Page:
In S v Zaranyika HB 660/10 which was a case for bail pending appeal, the High court per BHUNU J (as he then was) expressed the view that a sentence of 25 years’ imprisonment was not inordinately harsh for the theft of 48 head of cattle.
In the present case it is not clear precisely when each of the counts were committed (for instance counts 1, 2 and 4 are all said to have been committed at Guramatunhu ranch, Mwenezi either in January 2014 or shortly thereafter). These particular counts were therefore closely connected in time and place justifying ordering the concurrent running of the sentences attending thereto. In light of the above I hold the view that there is merit in the appellant’s contention (and state’s concession) that the court a quo should have considered ordering the punishment for some of the counts to run concurrently. Accordingly, the appeal against sentence should succeed to the extent that the 4 counts of stock theft committed at Guramatunhu ranch, Mwenezi (namely 1, 2 4 and 5) will be ordered to run concurrently. The remaining 3 counts (namely counts 6 and 7 which were committed at Mkume Ranch, Mwenezi and count 3 which was committed at Tokwe Chief Chitanga, Mwenezi) will similarly be ordered to run concurrently). In view of the said order for the concurrent running of sentences of the said counts there will be no need for a suspension of any part of the resultant sentence.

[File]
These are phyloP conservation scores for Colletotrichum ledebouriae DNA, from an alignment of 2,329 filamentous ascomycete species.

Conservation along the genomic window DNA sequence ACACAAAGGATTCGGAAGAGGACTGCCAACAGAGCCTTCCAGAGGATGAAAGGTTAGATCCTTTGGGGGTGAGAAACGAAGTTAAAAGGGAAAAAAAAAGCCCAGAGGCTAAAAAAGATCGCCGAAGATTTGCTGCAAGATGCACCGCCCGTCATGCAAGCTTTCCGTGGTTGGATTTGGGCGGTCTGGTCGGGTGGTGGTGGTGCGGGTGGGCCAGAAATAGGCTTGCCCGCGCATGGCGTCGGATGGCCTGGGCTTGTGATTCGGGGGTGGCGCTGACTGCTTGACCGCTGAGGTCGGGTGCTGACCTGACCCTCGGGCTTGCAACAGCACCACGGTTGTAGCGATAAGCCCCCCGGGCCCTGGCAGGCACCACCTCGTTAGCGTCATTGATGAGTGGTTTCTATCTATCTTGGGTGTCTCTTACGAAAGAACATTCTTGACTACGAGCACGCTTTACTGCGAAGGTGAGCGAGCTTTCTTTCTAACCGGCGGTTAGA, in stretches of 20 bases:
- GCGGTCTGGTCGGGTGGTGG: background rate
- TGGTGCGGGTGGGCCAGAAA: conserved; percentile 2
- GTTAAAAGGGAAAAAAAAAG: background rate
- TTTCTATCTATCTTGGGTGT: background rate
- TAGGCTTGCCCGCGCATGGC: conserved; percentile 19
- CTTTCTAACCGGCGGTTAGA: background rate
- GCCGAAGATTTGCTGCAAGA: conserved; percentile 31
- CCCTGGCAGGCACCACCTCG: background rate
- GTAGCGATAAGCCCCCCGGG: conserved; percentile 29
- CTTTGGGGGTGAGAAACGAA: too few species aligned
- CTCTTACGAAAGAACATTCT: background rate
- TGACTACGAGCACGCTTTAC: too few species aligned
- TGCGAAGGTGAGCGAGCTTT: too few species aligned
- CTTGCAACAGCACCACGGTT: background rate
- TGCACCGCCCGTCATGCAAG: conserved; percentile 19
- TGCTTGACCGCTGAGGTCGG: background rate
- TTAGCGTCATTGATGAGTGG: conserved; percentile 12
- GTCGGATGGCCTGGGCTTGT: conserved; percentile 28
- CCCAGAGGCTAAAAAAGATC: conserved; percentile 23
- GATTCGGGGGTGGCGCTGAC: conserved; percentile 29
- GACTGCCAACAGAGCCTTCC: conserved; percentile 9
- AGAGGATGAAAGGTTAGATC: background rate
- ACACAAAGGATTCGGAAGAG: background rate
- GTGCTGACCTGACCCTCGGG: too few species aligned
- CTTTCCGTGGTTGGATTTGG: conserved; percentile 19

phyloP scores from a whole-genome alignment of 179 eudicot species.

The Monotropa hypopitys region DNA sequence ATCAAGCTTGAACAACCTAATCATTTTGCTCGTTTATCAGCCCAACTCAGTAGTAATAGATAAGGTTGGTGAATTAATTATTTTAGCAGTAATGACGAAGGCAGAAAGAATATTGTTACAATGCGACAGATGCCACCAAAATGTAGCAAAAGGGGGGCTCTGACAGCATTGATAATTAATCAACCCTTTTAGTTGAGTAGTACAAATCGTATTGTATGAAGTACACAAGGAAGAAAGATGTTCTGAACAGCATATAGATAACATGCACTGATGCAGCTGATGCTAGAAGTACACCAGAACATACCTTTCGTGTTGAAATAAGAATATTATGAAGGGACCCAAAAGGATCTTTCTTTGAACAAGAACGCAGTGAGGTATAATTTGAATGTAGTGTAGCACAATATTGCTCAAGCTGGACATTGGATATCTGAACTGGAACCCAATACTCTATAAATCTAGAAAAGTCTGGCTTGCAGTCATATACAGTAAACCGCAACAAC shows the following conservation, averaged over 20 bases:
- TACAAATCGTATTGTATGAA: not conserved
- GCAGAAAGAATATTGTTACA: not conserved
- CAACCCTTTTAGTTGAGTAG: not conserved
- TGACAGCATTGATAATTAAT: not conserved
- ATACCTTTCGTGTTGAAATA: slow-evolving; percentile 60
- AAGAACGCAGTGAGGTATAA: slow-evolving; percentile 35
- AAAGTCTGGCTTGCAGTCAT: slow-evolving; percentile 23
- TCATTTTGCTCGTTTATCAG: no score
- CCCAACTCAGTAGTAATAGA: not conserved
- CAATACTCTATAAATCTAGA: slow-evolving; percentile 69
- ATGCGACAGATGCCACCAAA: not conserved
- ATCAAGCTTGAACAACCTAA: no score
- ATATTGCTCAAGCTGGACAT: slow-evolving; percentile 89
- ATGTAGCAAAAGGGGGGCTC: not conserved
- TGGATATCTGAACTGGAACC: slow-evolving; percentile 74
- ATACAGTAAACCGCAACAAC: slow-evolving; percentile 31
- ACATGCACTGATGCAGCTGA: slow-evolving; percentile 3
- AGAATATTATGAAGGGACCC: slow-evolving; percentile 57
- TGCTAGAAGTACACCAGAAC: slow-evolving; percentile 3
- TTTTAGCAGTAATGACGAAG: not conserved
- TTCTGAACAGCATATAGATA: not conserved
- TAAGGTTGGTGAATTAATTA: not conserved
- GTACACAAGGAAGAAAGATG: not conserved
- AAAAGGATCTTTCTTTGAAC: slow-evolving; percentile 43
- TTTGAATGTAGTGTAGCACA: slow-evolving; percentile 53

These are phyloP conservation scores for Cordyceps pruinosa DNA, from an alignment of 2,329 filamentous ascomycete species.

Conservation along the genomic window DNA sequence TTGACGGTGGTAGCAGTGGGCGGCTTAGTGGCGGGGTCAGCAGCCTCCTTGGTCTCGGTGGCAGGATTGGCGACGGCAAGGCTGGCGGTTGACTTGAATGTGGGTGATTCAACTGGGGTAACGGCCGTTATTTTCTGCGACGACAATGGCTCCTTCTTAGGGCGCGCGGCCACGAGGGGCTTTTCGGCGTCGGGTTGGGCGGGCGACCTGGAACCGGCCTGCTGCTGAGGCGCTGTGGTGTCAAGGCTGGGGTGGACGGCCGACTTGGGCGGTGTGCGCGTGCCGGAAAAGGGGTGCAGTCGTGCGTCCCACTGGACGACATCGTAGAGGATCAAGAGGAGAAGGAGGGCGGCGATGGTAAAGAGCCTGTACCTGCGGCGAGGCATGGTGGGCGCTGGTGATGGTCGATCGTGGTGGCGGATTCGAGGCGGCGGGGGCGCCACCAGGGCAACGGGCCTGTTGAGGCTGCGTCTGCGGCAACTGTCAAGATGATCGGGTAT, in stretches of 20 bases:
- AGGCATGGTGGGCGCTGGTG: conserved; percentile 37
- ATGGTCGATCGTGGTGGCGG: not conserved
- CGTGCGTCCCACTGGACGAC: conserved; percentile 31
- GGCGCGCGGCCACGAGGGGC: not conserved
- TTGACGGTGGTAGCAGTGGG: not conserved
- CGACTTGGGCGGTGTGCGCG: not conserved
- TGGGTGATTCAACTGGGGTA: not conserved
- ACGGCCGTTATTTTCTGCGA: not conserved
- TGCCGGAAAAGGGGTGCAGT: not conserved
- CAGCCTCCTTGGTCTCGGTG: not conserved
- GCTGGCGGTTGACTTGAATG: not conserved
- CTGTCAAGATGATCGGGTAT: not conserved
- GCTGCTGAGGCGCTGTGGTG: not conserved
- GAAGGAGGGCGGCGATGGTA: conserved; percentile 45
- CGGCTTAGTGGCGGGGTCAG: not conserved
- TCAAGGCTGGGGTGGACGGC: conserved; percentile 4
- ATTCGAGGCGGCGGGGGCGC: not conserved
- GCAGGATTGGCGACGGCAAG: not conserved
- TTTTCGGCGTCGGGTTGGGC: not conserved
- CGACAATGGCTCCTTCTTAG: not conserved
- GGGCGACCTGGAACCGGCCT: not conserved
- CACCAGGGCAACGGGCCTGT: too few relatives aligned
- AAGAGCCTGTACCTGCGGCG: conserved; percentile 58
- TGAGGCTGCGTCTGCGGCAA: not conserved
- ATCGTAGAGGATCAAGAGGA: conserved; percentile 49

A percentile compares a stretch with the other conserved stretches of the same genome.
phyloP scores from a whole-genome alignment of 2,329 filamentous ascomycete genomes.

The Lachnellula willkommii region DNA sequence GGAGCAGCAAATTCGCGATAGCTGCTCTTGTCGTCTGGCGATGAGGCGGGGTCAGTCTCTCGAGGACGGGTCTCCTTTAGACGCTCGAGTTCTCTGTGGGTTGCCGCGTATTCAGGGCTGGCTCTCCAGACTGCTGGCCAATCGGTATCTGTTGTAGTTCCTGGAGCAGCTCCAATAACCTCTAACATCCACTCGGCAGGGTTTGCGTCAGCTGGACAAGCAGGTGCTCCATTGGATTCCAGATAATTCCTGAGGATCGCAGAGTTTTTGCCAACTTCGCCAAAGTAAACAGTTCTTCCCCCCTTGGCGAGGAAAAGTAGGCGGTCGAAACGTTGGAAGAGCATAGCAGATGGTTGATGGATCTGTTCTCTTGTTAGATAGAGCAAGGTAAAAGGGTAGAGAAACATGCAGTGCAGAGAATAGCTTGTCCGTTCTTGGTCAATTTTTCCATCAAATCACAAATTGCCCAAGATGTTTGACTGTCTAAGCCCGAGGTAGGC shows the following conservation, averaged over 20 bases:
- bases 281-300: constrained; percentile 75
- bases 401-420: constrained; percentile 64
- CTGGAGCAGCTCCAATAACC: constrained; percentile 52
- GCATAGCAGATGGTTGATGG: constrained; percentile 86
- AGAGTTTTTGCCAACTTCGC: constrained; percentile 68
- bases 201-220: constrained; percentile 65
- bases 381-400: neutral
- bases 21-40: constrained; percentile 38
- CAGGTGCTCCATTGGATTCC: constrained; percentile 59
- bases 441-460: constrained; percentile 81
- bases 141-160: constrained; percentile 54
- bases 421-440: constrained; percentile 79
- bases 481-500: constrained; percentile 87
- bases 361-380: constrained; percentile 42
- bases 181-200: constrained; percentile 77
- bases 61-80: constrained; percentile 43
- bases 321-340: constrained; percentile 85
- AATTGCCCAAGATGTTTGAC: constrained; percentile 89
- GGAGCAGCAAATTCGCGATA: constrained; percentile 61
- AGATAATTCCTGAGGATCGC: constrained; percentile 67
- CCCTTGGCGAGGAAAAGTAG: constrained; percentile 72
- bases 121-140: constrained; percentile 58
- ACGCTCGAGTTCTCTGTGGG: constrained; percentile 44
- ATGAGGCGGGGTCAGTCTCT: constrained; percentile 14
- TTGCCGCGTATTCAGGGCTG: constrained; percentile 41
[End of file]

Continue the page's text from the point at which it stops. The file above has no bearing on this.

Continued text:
Ultimately therefore the following order is hereby made
Appeal against conviction be and is hereby dismissed.
The appeal against sentence succeeds as follows:
The sentence imposed by the court a quo [wherein 9 years’ imprisonment was imposed for each of the 7 counts (bringing the total to 63 years’ imprisonment) of which 30 years’ imprisonment was suspended for five years on condition appellants did not commit any offence involving stock-theft] is hereby set aside and substituted with the following:
Each Appellant: Count 1- 9 years’ imprisonment
Count 2 - 9 years’ imprisonment
Count 3 - 9 years’ imprisonment
Count 4 - 9 years’ imprisonment
Count 5 - 9years’ imprisonment
Count 6 - 9 years’ imprisonment
Count 7 - 9 years’ imprisonment
The sentences in Counts 1, 2, 4 and 5 are hereby ordered to run concurrently and the sentences in counts 3, 6 &7 are ordered to run concurrently.
Effective sentence: 18 years’ imprisonment.
MAWADZE J agrees…………………………………………………...
Ndlovu and Hwacha legal practitioners; Appellants’ legal practitioners
National Prosecuting Authority; Respondent’s Legal practitioners